A Minnesota Calling Card

My first professional engagement as a musician was with the 1950's rock and roll band, Spiff Cool and the Keen-o-Jets. Back in 1974, we commenced a short ballroom tour in Minnesota. Opening night was at the Lake Henry Ballroom, I believe. I sort of remember the venue, for this was where we gave away a toilet as a grand prize in the dance contest. I recollect the winner proudly sitting on it, prominently positioned in the middle of the hardwood dance floor, to the hoots and hollers of the audience. BM gags always went over well in those days.

During the breaks that night, Spiff was on the horn several times, and somehow managed to book us in the following night at the Sauk Center Ballroom. Since that's a fairly long haul from our home base (Minnesota is big, latitudinally), we decided to set out immediately after the first gig, taking a hotel room in Sauk Center rather than heading back, just  to turn around again.

I don't know how the others felt about this, but I was delighted to have the extra time to sight-see. For Sauk Center is the birthplace of one of my heroes, Sinclair Lewis. In fact, at the time this story takes place, Lewis was my
biggest influence. As I've mentioned elsewhere, his Babbitt has been and still is in the top six list of books to have shaped my outlook on life.

So, we had all day Sunday to kill before the performance. I don't really recall how Spiff, Howie and Sticks spent their free time in Sauk Center, but Riff and I decided to walk from the hotel to the Lewis boyhood home and museum.


If you ever saw us on stage in those days, we dressed as greasers. Tons and tons of Brylcreem plastered our hair down, spit curl up front, duck tail in back.  But this might surprise you. Both Riff and I had shoulder length hair then. When getting ready for a performance back in the dressing room, we'd simply queue up the hair, then wind it into a knot behind, stuffing it under the top layer. A couple pounds of Brylcreem cemented everything in place. A little dab'll do ya?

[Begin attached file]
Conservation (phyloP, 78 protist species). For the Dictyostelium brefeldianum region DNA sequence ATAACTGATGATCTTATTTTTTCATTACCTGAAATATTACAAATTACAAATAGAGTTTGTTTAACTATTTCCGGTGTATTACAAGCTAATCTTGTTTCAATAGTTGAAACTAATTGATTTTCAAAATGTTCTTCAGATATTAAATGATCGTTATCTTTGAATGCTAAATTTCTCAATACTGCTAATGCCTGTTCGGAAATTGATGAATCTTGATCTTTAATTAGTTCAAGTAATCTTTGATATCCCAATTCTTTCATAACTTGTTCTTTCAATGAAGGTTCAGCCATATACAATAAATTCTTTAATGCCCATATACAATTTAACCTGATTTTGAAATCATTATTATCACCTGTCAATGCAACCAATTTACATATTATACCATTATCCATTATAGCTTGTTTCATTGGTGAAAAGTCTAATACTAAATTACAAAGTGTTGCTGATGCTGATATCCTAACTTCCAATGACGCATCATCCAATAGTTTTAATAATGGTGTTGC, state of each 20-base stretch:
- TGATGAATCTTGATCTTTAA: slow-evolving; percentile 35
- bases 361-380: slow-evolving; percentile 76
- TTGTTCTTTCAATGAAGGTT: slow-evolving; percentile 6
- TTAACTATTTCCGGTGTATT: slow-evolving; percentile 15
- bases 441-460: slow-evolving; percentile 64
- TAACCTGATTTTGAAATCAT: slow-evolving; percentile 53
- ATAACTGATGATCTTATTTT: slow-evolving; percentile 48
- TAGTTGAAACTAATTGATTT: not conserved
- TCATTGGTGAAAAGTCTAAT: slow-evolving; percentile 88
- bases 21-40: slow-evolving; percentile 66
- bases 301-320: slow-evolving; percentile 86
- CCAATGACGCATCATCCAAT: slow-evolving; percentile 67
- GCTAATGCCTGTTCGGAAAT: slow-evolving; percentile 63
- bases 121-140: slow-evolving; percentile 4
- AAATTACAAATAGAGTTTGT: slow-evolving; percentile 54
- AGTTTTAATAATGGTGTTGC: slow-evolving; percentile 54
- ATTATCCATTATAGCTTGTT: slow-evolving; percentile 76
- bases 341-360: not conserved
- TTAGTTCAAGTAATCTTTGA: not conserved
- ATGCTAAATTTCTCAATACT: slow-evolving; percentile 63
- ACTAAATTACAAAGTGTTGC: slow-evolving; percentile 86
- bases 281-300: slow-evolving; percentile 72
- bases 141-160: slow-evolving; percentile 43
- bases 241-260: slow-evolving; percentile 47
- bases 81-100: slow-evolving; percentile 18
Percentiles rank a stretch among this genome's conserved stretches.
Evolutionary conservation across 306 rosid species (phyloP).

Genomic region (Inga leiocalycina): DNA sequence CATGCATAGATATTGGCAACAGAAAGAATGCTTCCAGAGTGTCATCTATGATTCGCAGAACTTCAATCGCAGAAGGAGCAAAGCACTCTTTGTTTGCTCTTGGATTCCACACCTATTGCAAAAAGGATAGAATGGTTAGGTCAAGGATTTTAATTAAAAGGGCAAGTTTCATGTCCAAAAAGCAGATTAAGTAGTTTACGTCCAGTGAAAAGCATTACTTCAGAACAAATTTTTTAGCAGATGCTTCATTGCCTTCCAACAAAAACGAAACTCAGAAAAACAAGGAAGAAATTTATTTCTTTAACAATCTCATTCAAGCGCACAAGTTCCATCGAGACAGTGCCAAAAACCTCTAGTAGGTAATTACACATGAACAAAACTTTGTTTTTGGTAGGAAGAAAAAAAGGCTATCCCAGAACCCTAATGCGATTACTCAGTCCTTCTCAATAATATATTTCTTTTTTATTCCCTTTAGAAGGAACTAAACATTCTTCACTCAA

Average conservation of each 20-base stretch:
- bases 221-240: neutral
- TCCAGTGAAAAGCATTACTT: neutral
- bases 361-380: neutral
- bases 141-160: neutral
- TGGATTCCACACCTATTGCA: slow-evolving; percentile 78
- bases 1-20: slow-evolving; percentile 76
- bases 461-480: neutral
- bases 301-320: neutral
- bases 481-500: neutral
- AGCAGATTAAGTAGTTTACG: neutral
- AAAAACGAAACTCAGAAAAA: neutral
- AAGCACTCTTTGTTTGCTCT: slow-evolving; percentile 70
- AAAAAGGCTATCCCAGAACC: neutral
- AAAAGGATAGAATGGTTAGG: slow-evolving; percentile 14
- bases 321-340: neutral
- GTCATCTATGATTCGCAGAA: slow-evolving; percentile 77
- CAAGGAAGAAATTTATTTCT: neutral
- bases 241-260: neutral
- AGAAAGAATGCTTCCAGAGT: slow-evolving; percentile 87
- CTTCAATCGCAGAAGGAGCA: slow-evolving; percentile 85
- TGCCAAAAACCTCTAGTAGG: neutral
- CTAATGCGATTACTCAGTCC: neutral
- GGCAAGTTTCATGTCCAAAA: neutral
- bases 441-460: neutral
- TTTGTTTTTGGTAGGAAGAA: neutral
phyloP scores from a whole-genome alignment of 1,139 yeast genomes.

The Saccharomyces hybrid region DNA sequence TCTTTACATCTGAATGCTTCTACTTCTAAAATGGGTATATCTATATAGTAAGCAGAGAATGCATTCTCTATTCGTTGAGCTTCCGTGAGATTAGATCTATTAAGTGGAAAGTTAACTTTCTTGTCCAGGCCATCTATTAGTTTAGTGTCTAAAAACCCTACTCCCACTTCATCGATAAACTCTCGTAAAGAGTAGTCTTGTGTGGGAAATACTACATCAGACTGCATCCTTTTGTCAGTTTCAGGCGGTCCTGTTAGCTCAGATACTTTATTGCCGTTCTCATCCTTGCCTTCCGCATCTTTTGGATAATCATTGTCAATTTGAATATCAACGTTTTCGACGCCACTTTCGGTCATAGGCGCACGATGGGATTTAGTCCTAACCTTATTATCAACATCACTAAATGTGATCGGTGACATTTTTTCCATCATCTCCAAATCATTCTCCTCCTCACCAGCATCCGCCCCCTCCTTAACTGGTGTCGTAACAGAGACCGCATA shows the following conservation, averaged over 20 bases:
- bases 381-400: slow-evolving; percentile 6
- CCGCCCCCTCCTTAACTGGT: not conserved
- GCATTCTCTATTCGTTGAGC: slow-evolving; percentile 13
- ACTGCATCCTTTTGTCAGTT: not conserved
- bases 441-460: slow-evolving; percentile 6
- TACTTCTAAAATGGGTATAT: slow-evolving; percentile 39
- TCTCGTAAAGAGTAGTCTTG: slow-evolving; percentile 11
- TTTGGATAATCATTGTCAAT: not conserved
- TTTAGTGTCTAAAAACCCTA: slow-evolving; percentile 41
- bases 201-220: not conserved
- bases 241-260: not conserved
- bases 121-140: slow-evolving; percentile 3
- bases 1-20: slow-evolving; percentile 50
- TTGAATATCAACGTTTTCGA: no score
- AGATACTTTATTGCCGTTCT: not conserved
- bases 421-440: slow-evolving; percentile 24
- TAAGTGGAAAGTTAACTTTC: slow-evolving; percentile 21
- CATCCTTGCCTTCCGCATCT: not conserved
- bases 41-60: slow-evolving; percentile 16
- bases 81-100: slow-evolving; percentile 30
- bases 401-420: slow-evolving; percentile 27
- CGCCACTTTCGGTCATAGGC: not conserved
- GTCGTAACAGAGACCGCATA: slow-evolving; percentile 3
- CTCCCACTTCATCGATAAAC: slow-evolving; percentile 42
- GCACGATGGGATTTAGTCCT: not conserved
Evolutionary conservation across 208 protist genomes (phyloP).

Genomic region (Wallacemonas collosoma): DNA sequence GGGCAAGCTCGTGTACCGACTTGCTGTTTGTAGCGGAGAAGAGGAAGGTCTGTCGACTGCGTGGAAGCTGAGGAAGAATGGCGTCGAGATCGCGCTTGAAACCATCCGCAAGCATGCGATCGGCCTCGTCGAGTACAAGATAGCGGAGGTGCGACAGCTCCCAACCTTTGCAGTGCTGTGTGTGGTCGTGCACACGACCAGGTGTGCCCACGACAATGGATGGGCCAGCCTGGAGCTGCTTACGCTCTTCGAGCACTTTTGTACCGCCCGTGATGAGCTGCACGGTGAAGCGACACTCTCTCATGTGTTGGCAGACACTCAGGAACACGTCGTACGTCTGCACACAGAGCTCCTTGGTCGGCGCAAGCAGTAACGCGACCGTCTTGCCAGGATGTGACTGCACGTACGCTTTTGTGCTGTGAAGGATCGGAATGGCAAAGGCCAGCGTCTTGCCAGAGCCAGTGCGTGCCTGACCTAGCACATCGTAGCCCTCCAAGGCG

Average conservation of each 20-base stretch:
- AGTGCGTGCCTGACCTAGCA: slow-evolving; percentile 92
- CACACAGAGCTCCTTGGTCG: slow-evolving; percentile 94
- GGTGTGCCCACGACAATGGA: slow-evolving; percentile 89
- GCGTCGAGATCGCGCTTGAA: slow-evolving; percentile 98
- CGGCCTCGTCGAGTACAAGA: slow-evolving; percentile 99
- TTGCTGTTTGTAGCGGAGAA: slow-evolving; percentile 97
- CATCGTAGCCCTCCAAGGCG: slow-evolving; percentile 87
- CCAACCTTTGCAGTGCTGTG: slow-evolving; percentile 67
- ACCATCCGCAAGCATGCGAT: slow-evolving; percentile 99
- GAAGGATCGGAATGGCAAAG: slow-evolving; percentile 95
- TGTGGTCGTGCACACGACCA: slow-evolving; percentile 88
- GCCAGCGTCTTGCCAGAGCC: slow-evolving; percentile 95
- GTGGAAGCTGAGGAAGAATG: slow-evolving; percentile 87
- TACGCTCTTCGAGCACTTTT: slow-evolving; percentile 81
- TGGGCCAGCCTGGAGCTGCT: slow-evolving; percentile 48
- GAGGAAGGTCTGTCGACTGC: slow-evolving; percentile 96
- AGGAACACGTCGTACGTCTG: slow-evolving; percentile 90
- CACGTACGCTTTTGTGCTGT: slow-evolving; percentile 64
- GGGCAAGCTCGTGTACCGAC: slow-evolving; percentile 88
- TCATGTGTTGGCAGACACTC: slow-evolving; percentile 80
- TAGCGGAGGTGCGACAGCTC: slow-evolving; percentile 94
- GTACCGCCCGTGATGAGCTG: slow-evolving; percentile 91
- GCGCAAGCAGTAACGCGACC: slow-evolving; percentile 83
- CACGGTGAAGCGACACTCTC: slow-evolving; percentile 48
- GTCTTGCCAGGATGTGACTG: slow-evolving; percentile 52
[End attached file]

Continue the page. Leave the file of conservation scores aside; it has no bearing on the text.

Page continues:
But, here, that day in mufti, we had cleaned up from the performance of the previous night, our curly locks hanging down in all their glory. We looked like two hippie bums from Hollywood Boulevard and really stood out, promenading on Lewis' Main Street.


As Riff and I approached the Lewis home, I noticed three elderly chaps sitting on the front porch, chatting. It looked for all the world like a scene straight out of a Norman Rockwell painting. So, visualize if you can, a pair of hippies padding the pavement, the three geezers eyeballing us with undisguised disdain. I detected a bit of muttering, some "phewing" from their lips. They were clearly disgusted with our aspect, prepared to make any manner of derogatory comments halfway under their breath. It was very obvious how they felt about long-hairs invading their ag-country turf.


Just as we arrived at the stoop, I stopped, pulled out a tin of Copenhagen snuff (snüs, we call it in Minnesota) from my trouser pocket, uncorked it and dipped a wad.

Instantly, the three chaps opened up to us, friendly as could be. They initiated all manner of conversation ("Where you boys from?", etc.), as they each withdrew their own snüs cans. We were all part of a brotherhood now, sort of like knowing the secret Masonic handshake.

I later mentioned to Riff, that Copenhagen is indeed the Minnesota calling card.

Next vignette: To Buy a Calculator

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